Expanded porphyrins as experimental anticancer agents and MRI contrast agents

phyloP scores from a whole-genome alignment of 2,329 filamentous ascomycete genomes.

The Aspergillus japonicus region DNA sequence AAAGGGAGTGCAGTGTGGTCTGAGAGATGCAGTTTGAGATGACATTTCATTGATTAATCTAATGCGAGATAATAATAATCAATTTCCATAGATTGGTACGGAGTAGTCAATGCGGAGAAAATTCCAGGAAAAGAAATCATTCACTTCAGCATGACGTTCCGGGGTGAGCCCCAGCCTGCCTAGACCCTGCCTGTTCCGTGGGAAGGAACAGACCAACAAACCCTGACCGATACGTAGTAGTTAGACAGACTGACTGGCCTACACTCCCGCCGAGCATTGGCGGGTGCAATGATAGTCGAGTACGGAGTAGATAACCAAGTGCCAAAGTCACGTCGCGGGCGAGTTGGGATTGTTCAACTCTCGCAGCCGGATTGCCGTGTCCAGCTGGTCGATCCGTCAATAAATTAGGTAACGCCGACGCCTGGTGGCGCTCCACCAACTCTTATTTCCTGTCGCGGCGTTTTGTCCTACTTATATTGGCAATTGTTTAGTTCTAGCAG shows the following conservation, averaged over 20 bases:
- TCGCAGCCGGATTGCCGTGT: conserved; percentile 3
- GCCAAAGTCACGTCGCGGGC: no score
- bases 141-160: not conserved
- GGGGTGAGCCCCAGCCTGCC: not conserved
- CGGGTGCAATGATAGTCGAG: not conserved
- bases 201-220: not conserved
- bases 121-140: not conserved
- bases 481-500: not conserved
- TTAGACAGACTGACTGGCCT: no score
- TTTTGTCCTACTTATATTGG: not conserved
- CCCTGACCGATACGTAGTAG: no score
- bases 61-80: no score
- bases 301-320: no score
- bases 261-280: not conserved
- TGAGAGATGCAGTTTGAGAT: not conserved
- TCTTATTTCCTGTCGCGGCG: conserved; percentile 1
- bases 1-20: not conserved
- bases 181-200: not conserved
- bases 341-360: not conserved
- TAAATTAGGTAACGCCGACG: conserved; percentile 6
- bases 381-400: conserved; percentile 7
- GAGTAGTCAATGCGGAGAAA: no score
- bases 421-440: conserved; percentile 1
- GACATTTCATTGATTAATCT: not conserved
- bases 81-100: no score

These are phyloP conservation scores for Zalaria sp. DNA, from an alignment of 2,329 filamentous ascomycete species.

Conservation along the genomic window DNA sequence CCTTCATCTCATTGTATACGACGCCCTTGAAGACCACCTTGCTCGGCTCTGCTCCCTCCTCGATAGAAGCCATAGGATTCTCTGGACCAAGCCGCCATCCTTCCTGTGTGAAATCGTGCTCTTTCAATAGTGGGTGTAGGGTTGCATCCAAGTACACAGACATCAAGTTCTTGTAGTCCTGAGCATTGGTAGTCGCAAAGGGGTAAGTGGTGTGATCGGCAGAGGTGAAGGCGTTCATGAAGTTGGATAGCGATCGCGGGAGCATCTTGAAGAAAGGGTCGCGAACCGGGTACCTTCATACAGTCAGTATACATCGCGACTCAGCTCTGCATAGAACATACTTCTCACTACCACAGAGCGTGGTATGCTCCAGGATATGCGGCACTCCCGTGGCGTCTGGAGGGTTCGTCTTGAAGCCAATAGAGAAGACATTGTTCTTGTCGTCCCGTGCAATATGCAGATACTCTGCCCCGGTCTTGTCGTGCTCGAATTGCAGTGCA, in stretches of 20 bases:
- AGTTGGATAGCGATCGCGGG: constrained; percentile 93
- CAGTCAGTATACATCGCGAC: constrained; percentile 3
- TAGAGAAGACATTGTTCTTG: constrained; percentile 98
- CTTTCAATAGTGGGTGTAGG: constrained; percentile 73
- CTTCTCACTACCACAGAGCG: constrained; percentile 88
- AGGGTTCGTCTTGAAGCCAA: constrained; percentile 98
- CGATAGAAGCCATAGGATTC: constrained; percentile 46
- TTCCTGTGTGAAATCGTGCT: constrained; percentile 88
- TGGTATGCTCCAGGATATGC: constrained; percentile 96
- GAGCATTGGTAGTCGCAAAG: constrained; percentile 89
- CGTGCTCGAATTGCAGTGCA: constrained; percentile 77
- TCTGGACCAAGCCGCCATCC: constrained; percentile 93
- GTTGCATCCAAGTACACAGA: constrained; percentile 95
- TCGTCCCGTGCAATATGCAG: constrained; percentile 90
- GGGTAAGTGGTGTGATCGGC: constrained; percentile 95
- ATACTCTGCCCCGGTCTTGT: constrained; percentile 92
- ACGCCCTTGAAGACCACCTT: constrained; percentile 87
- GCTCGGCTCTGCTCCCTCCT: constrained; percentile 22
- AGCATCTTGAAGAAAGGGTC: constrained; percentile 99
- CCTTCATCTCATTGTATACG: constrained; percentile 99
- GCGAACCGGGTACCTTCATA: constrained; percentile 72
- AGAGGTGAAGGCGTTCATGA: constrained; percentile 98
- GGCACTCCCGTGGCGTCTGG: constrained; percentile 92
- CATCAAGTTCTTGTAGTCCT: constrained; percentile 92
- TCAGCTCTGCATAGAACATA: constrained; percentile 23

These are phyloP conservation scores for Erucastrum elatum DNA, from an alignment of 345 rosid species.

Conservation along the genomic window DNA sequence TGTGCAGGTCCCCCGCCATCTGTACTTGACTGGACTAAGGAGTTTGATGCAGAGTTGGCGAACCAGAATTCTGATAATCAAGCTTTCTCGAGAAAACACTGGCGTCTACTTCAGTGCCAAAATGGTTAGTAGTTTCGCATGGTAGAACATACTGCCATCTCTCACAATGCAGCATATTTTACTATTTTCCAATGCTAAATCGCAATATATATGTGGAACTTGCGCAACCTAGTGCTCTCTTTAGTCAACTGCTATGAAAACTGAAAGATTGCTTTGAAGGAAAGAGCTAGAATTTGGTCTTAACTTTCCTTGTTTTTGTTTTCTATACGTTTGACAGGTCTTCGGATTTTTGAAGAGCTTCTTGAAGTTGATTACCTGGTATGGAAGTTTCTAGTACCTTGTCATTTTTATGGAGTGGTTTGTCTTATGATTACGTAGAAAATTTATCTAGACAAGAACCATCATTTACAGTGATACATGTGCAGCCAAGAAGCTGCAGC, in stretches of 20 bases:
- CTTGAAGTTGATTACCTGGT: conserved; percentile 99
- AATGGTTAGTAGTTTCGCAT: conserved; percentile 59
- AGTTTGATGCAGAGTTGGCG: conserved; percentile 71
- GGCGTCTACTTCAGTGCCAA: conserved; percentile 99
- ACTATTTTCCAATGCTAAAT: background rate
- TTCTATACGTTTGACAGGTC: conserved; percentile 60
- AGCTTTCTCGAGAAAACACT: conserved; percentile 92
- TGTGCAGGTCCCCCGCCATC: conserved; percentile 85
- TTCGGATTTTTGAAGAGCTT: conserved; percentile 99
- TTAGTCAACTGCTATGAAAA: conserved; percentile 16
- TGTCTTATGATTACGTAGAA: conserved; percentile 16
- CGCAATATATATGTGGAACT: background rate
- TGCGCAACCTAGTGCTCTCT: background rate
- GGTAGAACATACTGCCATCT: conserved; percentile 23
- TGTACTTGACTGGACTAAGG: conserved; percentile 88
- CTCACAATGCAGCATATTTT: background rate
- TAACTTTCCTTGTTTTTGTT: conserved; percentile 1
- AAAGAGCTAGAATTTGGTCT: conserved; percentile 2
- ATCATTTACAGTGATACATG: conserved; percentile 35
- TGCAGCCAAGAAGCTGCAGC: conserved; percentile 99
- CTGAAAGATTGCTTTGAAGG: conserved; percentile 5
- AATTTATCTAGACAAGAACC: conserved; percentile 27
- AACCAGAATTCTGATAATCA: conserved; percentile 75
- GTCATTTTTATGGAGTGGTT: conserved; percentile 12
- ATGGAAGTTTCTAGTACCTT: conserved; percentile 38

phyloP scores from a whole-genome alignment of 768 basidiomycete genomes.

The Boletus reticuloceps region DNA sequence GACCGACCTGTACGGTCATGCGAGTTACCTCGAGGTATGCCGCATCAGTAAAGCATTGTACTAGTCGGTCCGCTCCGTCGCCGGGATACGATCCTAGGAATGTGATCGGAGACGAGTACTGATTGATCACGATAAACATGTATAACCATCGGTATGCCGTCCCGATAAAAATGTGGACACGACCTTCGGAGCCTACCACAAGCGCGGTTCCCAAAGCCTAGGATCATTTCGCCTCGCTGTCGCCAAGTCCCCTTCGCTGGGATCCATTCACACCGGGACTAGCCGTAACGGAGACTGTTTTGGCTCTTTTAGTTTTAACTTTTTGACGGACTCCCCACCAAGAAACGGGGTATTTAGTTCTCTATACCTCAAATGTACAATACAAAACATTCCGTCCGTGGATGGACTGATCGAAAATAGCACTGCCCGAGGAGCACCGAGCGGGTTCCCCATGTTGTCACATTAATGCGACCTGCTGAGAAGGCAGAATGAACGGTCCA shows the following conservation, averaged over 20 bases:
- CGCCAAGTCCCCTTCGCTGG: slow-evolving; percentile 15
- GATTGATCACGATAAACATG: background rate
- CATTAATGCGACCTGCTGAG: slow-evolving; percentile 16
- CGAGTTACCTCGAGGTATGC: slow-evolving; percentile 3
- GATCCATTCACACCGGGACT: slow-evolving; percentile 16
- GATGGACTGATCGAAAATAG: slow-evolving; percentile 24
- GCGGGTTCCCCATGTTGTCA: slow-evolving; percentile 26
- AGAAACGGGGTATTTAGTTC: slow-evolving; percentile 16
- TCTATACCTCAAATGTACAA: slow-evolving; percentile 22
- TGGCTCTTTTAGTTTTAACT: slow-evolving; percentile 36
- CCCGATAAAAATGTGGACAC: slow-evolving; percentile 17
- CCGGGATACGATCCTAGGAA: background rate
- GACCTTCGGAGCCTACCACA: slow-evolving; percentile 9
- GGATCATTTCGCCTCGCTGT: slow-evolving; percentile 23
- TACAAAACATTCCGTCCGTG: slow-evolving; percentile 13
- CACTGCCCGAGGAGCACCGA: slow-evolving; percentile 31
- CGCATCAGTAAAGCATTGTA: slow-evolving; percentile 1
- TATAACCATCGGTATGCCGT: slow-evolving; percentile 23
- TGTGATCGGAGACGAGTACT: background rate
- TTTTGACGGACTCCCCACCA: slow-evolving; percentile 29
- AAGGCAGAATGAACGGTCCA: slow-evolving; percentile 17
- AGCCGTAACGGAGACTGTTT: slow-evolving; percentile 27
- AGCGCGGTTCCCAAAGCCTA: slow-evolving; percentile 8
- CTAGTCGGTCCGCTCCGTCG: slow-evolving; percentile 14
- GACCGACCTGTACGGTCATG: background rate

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Texaphyrins represent the vanguard of experimental anticancer drugs and also symbolize a well-known example of expanded porphyrins, a class of oligopyrrolic macrocycles with tumor localization properties and powerful metal chelating properties. Chapter 1 of this thesis describes the unique structural characteristics of this complex synthetic molecule along with the biological relevance and scientific justifications for studying its anticancer properties and powerful MRI contrast ability. This Chapter also serves to underscore the need to improve further and refine the efficacy of texaphyrins as compounds that may be applied in the struggle against cancer. Chapter 2 details the synthesis of bismuth(III) and lead(II)-texaphyrin complexes that could potentially find use as [alpha]-core emitters for radiotherapy. In principle, porphyrins would ostensibly appear to be ideal ligands for use in radiotherapy due to their tumor-localizing ability. However, Bi(III)- and Pb(II)-porphyrin complexes are extremely rare, most reflecting the vastly challenging synthesis of these compounds as well as their general lack of stability. These limitations provided an incentive for us to use texaphyrins as more versatile ligands to prepare and fully characterize stable bismuth(III) and lead(II) complexes. To be of interest in future medical applications, we needed to prepare these complexes quickly as compared to the relevant time scales set by the half-lives of the isotopes targeted for use in radiotherapy. This goal was successfully realized. As mentioned above, texaphyrin is able to form stable complexes with a large variety of metals particularly in the lanthanide series. Gadolinium(III) complexes of texaphyrin have been studied in considerable detail. Chapter 3 details the synthesis and conjugation methods used to develop a texaphyrin conjugated dual mode nanoparticle contrast agent. This project has been done in collaboration with the group of Prof. Jinwoo Cheon (Yonsei University, Seoul, Korea), who demonstrated fascinating results with the texaphyrin functionalized nanoparticles. Not only do these conjugates act as improved magnetic resonance contrast agents displaying enhanced signals in both the T1 and T2 MRI modes, but also serve to sensitize apoptotic hyperthermia. It is this latter, double effector feature, that has been most extensively studied to date. Chapter 4 of this dissertation describes work done in close collaboration with Dr. Natalie Barkey and Dr. David Morse (Moffitt Cancer Center, Tampa, FL) where a gadolinium texaphyrin complex was developed that is able to target the melanocortin 1 receptor (MC1R) when encapsulated in a micellar system. As detailed in this Chapter, these collaborateurs demonstrated that these gadolinium-texaphyrin micelles are able to target MC1R-expressing xenograft tumors in vivo. This work relied on the supply of a new set of texaphyrin derivatives that were prepared and characterized as part of this dissertation work Chapter 5 of this disseration introduces sapphyrins, another class of expanded porphyrins with tumor selectivity. This project is based on the hypothesis that a direct linkage of sapphyrin with an anticancer agent based on ruthenium(II) could improve the efficacy of both compounds. Since sapphyrins exhibit limited ability to form stable complexes with transition metals, an appended 1,10-phenanthroline unit was chosen as an efficient N-donor aromatic ligand for ruthenium(II). Therefore, extensive synthetic efforts were made to form this sapphyrin-1,10-phenanthroline construct in an effort to stabilize a mixed sapphyrin-metallo-phenanthroline complex. Finally, Chapter 6 of this dissertation demonstrates the author's efforts to synthesize a planar rosarin species. Non-aromatic and non-planar rosarins have been known for over two decades. Through structural modification of the compound, namely through linking of both [Beta] positions on the bipyrrole unit, a new planar rosarin species has been synthesized exhibiting Hückel antiaromaticity.